There were a lot of things like that that were inspiring us at the time that we wanted to have reflected in the music so there’s a lot about New York, which is our hometown and where the majority of our memories as a band exist, but there are also songs that mention being in LA and away from home, generally. It was definitely intentional. We wanted to create something that felt grounded in the hometown of NY but also talked about that feeling of being away from home, whether that’s the literal location or figuratively being in a space that feels really different. 

Staged Haze: What do you want to gain from being able to finally put on a full length tour, after years away?

JJ: A couple of things. Obviously, we want the music to reach more people. I feel like going on the road is the best way to do that, and just be there for people to come and see and experience the world that we’ve created, musically. Also, I feel like for us singing is a very joyful thing. When we lock into harmonies and dances and just have fun, it’s like that world exists on the road. That world exists night after night when you’re on tour and then the rest of the year, we probably sing together like 3 times.

We don’t get to do what we like to do as much in our everyday lives as much when we’re on tour. It’s really intense but it’s also this hour and a half of flow state that we get. Hopefully, we get a bit of that, our fans get a bit of music, new people can hear our work, and hopefully become supporters and listeners. I hope to also gain some new cool clothes. Every time we go on tour we hit really cool vintage stores in other cities and some of my best pieces are from these cities. Which is such a personal gain!

Staged Haze: But a necessary and fun gain! The thrift stores out in the midwest are otherworldly. 

Hana: Because they haven’t been combed over by Brooklyn hipsters yet!

Staged Haze: The album could have taken such a different approach, and instead it’s so light and aerated. Was there any version where you were thinking it needs to go darker? 

Hana: Yeah, definitely. We wrote a very dark album and scrapped it and then wrote the one that you listened to now. We tend to go dark because that is a lot of what we are using the music writing process for, to process these difficult feelings but we were like “okay what are we trying to do here, do we want to just write for ourselves or is there some sort of responsibility to create more joy in the world right now when we’re just going through a horrible time, collectively.” We eventually sided with that. And I love the album that we scrapped. I hope it comes out one day; it’s dark as hell. I love it. We just felt like we should keep this album as something that can uplift people because there’s just not enough of that being made right now.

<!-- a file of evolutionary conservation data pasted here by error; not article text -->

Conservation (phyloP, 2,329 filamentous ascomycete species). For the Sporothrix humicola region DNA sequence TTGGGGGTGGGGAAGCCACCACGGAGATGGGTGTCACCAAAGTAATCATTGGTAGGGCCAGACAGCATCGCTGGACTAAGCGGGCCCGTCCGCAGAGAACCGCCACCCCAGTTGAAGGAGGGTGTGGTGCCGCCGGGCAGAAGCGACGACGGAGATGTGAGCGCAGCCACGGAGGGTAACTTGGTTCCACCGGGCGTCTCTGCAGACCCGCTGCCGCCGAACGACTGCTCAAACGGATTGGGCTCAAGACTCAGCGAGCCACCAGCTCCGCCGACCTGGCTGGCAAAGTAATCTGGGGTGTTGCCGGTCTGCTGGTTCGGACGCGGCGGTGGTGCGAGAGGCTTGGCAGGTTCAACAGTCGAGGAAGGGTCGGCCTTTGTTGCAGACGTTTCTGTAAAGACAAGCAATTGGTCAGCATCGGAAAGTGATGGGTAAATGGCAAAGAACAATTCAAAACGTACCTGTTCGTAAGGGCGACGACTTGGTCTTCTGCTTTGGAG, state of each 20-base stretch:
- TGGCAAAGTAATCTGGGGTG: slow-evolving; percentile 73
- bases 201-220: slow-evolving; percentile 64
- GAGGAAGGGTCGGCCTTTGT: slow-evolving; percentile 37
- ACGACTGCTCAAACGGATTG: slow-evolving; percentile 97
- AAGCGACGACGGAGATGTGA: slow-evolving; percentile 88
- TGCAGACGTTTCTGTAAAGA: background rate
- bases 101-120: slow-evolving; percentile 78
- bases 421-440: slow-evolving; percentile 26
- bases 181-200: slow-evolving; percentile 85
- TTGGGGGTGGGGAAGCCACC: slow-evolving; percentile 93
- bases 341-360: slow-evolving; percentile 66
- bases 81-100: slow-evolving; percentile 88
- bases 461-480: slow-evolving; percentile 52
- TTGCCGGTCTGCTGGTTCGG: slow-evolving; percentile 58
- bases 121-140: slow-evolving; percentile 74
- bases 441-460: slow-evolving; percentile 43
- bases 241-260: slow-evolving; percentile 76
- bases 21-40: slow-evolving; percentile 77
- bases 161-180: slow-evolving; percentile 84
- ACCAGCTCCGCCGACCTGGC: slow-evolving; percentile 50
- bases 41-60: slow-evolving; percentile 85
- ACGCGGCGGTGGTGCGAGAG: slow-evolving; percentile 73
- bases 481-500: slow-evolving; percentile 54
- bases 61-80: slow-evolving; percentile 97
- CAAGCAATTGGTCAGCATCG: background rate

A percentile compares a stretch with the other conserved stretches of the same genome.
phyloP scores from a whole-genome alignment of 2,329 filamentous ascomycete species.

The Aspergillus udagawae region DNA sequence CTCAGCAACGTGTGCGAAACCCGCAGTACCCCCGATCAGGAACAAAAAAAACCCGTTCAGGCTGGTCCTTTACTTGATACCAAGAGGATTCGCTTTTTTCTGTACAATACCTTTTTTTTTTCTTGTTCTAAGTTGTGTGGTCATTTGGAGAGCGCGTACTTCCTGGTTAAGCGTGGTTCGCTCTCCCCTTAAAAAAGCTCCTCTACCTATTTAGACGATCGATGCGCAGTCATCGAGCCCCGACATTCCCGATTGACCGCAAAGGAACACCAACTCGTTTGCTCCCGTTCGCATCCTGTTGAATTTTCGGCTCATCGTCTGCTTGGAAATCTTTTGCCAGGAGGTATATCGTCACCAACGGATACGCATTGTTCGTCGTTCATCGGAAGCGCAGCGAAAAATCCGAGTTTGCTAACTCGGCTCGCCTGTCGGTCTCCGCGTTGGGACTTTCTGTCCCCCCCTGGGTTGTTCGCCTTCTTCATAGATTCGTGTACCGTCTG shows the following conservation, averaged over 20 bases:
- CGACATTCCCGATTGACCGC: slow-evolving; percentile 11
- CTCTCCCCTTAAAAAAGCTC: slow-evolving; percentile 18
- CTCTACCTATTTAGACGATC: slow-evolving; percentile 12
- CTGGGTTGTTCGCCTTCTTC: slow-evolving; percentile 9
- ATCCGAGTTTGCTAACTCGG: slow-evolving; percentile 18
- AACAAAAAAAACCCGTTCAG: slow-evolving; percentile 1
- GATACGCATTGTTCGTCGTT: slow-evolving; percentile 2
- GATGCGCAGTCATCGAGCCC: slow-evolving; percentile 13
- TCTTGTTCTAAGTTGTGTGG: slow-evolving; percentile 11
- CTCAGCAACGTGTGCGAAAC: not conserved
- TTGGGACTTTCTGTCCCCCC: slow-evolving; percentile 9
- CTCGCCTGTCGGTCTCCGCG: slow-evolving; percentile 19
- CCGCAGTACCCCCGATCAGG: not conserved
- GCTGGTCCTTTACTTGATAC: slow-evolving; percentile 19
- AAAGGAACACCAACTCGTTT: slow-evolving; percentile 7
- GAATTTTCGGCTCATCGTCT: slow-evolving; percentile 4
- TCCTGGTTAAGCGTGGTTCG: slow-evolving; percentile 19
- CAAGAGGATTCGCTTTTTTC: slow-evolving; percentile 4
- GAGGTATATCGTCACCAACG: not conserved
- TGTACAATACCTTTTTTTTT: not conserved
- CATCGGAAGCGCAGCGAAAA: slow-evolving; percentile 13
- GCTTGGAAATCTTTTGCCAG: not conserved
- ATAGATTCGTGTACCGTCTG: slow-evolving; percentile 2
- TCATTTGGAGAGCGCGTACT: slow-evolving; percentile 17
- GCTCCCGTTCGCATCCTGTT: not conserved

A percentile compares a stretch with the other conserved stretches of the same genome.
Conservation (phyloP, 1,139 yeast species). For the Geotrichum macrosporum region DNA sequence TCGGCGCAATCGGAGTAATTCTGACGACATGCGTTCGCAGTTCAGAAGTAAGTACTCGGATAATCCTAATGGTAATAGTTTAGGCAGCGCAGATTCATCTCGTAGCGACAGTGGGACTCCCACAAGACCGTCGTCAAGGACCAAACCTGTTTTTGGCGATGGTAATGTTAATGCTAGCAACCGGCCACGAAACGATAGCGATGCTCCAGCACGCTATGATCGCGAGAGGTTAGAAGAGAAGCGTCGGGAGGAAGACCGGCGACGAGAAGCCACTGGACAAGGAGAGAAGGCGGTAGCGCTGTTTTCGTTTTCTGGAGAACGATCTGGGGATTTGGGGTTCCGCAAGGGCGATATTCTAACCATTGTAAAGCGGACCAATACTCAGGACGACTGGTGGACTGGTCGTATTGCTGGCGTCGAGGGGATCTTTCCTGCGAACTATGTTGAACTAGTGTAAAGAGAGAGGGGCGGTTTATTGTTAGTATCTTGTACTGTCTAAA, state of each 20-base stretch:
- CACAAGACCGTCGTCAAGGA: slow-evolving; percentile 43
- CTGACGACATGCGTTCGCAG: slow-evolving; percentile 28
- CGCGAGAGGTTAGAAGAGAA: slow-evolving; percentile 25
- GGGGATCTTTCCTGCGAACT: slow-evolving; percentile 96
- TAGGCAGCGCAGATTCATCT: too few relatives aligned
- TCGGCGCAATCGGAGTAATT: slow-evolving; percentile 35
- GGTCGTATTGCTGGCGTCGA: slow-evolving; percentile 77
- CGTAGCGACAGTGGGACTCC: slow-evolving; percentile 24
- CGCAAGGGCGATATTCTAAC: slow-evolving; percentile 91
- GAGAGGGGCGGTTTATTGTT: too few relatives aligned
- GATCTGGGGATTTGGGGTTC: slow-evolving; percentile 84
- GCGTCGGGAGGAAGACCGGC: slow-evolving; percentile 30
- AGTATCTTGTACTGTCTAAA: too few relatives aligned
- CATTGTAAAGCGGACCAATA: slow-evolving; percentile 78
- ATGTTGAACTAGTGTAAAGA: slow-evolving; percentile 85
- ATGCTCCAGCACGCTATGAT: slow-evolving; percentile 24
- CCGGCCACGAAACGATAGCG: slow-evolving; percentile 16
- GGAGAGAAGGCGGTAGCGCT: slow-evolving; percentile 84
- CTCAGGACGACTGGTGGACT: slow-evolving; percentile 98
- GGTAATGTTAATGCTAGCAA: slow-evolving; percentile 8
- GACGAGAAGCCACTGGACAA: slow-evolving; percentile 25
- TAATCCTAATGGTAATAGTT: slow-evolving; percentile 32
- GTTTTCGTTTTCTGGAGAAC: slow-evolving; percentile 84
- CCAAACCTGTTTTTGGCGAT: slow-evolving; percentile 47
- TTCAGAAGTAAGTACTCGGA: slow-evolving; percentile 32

Staged Haze: Are there any live acts that you feel are going to inform the way you guys perform at all?

Hana: One artist that I think has been influential is Mitski. We toured with her a few years ago and we just really love how much she commits to the bit and it’s a full body performance. We’ve been a fan of choreo for as long as we’ve been a band. There are infamous stories about how, for our first show, we took up the only rehearsal space at our college and we were just practicing dance in there and people were complaining because they wanted to use the speakers but we booked it for our dance rehearsal for the concert. So yeah, there will be a lot of choreo. I have seen this band, Frost Children, a couple of times recently and I’m just obsessed with how fun their show is. It’s just so fun and that’s also something that I want to bring to my performances on this tour. I want to be up there as a celebration.

Staged Haze: What is a question you want to ask yourselves after having experienced the tour?

JJ: Asking the question of “what was that like to play live?” has informed what our next album is going to look and sound and feel like in the past. After our first record, which was very electronic and a little bit more reserved, playing it live, our favorite moments were when things became unhinged, so we were like “let’s make an album that’s totally unhinged and has walls of guitar.” That’s what The Fight was.

Unfortunately, we didn’t really get to tour it but we played a bunch of shows with Cold War Kids right before the pandemic. What we gathered from that was the really nice moments of the set where we showed people our harmonies and did an acoustic song and people found that really special. And then we were like “okay let’s make an album that showcases our voices and doesn’t try to hide the harmonies and the lyrics with walls of guitar so now you have Winner.” So I feel like the question is going to be what was that like and what was our favorite part of playing songs because that should dictate where we want to go next.

Overcoats’ latest album, Winner, is available now and you can catch them on tour now through mid-May.